Osinbajo wants Nigerians to build bridges across faith, ethnicity
To ensure a better society, Nigeria as a country must find different ways in building bridges between faith and ethnic nationalities.
Vice President Yemi Osinbajo made this comment when he hosted a delegation from US-based Bridgeway Community Church in his office. The Vice President’s spokesman, Laolu Akande, made this known in a statement in Abuja.
The delegation, led by its founder and senior pastor, Dr David Anderson, visited Osinbajo alongside a delegation from the Nigerians in Diaspora Commission led by its Executive Secretary, Dr Sule Bassi.
The vice president noted that Nigeria was a country with different ethnic nationalities and dominant Muslim and Christian populations.
“We have to find ways of actively disseminating to our people here, and in Africa in particular, the importance of building bridges across religion and ethnic nationalities.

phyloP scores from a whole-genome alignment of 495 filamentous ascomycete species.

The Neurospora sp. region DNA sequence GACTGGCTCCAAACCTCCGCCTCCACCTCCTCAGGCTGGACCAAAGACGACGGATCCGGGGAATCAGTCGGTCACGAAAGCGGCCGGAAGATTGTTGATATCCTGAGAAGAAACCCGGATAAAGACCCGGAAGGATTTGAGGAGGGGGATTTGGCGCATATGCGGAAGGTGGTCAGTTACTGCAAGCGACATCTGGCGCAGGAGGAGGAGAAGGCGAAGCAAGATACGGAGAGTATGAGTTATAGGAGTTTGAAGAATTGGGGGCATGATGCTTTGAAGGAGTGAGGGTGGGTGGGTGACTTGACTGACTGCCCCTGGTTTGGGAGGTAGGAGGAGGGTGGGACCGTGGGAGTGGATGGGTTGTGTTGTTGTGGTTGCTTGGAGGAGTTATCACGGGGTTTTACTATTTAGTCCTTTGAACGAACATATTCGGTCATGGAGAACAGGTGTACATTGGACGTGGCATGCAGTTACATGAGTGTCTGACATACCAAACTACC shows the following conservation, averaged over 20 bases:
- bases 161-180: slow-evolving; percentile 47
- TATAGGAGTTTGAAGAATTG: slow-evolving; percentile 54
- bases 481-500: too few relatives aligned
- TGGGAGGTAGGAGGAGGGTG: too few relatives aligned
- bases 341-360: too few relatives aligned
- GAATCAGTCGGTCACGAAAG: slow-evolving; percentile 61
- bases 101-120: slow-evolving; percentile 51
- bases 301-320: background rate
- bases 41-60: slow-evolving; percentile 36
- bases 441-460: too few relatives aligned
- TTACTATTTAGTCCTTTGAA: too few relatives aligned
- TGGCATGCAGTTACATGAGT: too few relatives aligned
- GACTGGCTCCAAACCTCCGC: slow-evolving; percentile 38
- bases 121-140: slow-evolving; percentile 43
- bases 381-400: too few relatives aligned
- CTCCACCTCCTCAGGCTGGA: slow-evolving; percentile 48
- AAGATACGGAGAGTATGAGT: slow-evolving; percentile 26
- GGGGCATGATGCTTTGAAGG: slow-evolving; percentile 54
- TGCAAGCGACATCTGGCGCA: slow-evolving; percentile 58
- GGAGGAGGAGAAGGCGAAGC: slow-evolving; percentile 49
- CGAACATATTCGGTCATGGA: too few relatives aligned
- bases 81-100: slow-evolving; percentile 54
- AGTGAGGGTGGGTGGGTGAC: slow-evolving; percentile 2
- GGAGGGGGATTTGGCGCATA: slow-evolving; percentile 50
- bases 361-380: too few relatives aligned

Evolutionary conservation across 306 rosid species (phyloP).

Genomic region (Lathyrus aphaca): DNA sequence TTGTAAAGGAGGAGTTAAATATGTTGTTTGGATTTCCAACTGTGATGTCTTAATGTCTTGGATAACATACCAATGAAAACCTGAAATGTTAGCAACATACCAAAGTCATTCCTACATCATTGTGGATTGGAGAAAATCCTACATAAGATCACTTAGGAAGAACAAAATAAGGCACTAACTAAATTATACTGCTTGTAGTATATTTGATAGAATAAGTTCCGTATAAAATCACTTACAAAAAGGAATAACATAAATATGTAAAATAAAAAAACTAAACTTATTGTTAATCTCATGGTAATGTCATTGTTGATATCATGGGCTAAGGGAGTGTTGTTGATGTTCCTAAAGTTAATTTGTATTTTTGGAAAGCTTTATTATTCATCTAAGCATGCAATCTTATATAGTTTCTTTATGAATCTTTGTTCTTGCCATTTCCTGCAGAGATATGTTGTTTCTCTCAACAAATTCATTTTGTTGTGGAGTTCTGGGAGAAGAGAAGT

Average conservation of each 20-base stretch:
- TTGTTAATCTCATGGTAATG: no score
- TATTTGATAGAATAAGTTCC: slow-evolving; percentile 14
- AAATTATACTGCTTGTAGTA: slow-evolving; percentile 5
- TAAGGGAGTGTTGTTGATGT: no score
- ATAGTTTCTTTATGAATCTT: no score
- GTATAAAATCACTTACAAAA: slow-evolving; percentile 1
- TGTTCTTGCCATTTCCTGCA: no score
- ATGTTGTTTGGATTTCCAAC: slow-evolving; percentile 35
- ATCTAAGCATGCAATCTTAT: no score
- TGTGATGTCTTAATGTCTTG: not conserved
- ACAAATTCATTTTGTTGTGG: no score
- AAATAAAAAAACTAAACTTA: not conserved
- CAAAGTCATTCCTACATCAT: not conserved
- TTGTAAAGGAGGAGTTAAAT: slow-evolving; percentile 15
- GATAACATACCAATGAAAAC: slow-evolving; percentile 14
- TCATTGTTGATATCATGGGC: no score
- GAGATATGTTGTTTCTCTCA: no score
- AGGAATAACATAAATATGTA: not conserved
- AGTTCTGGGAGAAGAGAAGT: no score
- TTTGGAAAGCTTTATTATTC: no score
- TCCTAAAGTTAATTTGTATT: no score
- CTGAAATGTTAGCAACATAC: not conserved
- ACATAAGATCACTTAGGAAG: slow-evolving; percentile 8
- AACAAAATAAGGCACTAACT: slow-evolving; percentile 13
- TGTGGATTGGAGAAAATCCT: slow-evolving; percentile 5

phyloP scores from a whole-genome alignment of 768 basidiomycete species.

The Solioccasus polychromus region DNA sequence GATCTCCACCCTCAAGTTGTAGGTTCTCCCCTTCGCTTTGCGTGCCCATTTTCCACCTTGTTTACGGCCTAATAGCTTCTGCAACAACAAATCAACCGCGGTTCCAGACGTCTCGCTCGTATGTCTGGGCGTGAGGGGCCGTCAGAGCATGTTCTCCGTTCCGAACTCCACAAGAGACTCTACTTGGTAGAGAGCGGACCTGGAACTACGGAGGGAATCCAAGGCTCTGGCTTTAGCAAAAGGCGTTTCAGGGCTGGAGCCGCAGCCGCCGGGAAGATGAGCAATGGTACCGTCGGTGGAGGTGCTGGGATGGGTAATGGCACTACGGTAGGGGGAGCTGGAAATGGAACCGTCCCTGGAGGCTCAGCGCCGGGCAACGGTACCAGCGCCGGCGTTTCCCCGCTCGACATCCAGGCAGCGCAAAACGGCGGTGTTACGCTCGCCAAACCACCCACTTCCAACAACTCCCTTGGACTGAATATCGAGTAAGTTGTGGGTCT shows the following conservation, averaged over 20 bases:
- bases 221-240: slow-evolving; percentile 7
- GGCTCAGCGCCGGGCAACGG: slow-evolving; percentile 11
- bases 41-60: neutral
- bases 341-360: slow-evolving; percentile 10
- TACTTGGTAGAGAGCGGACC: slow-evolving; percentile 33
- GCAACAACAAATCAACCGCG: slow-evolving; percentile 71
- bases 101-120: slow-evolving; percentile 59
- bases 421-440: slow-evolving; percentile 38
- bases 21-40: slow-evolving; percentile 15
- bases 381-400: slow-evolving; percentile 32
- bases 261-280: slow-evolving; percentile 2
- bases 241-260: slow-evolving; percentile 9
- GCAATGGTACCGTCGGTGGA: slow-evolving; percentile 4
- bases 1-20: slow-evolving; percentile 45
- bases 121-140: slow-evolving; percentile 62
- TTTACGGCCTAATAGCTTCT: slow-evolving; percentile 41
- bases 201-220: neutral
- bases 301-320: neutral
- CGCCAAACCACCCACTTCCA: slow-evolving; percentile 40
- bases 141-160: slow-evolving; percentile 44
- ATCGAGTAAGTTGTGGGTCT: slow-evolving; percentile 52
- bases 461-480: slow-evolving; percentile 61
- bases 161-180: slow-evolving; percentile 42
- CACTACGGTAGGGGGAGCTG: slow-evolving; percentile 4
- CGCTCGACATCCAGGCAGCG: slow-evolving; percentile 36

“It has become clear to us that we must find different ways in building bridges, especially between the faith and ethnic nationalities.
“And one of the critical things that our faith teaches is that, regardless of what the situation may be, we must love even our enemies and pray for them.
“The future for society, in my view, relies on our ability to build bridges and to ensure that those bridges are firm and we can walk across it and interact with each other,” he said.
In his remark, Anderson, said that there was need to build bridges between Africans and African-Americans.
He said that he was inspired to build a Diaspora Palace, hotel and resort in Badagry, Lagos.
“So that when people come back from the Diaspora, wherever they are, they would no longer just come to the Point of No Return, but they would walk through the Door of Return; and that they would be accepted as royalty,” he said.
Anderson observed that several African-Americans desired to be identified as Africans.
He said that he was working with the Nigerians in Diaspora Commission, and the Foreign Affairs and Information ministries to realise that through what he called the `Door of Return initiative.’
On his part, Bassi said that the Door of Return initiative, among other objectives, aimed to advance exchange of economic cooperation and direct investment between Nigerian and the Diaspora, particularly in the area of tourism and sustainable development.
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